Sometimes, people in Pennsylvania are charged with monitoring or managing the assets of other people or groups as a part of their job responsibilities. If they improperly use those funds or property for their own personal gain, it may qualify as embezzlement. In order to protect themselves from this type of charge, it behooves people to understand what constitutes embezzlement.
In general, embezzlement occurs when someone who is entrusted with another’s property fraudulently steals all, or a portion, of those assets. According to the Legal Information Institute, the misappropriation of funds is the most common form of this white collar crime. For example, a person’s finance manager is supposed to take assets out of a client’s account and invest them. Instead of investing the exact amount specified, the finance manager keeps a portion of the funds for his or herself. This would constitute embezzlement, and not larceny, because the finance manager was given access to the funds he or she misused.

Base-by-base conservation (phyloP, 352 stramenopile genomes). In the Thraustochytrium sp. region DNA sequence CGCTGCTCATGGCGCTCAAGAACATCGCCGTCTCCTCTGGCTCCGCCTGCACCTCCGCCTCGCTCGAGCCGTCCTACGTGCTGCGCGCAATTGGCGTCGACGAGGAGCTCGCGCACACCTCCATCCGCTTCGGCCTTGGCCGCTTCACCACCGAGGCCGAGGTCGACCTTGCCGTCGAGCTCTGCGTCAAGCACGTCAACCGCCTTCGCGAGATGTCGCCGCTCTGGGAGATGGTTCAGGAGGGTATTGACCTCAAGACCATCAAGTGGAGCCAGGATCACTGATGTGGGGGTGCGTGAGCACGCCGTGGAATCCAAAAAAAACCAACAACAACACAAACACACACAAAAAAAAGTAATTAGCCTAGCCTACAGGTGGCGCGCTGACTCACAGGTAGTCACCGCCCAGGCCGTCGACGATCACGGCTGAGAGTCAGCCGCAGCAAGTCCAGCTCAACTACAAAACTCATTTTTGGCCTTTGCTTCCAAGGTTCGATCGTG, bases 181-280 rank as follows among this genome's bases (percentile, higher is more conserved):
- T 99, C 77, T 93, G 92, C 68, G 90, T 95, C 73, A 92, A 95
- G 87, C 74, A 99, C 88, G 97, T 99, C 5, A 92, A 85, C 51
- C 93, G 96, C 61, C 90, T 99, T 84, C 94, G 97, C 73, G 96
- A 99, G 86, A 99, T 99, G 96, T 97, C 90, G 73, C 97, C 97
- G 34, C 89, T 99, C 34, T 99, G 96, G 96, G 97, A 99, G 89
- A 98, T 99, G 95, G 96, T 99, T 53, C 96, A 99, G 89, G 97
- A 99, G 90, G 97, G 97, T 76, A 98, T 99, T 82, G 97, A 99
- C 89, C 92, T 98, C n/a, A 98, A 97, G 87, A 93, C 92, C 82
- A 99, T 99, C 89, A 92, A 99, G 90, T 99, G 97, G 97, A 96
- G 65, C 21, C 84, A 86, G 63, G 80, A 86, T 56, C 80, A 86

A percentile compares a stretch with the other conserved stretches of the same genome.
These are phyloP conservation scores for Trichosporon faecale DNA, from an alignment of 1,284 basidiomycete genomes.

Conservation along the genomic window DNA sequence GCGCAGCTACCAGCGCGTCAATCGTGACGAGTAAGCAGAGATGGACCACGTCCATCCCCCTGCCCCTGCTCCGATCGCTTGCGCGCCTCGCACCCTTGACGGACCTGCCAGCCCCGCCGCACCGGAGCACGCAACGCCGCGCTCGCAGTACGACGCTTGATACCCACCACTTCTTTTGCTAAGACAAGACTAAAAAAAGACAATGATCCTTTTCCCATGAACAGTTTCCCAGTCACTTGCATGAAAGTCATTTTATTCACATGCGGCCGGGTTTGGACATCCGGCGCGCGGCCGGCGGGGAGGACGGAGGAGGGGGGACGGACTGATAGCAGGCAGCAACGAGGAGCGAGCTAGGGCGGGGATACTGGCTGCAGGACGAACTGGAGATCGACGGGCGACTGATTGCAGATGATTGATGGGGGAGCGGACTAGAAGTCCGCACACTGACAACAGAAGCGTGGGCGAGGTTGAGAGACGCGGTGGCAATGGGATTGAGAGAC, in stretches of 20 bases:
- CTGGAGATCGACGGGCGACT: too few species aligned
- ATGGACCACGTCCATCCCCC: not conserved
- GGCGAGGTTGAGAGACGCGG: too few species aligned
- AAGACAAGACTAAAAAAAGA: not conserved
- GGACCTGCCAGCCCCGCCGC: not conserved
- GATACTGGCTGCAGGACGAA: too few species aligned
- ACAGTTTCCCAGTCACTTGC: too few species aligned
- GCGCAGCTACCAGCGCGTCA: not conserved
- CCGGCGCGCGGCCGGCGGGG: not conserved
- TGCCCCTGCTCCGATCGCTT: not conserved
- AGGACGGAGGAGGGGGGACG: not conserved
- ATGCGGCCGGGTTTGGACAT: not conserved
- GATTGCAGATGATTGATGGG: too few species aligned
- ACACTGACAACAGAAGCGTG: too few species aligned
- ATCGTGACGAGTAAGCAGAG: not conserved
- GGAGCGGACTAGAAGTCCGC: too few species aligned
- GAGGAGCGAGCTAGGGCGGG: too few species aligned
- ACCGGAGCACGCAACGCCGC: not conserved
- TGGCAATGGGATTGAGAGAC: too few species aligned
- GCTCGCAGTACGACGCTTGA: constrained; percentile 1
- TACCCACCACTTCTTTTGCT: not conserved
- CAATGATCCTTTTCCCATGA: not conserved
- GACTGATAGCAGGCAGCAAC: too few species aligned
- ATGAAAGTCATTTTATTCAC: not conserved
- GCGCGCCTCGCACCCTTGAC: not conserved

The simple claim of theft by a person who had the right to possess the assets he or she allegedly stole is not enough to establish a charge of embezzlement. It must also be shown that certain other elements occurred. According to the U.S. Department of Justice, the other elements of embezzlement charges include the following:
- The accused came to possess or care for the alleged stolen property in the course of his or her employment.
- The property owner had a fiduciary or trust relationship with the alleged embezzler.
- The accused’s actions were intended to deny the property’s owner the use of the property.
- The alleged embezzler’s fraudulently converted or appropriated the property for his or her own personal use.
The misuse or theft of assets does not have to be permanent in order to qualify as embezzlement. As such, a person may be charged with this criminal offense even if he or she repays, or intends to repay, the funds taken.
Being convicted of embezzlement can carry severe consequences, and may impact people’s future employment options and opportunities. As such, those facing such charges may benefit from obtaining legal representation. Working with an attorney may help them to understand their options, as well as establish a thorough criminal defense.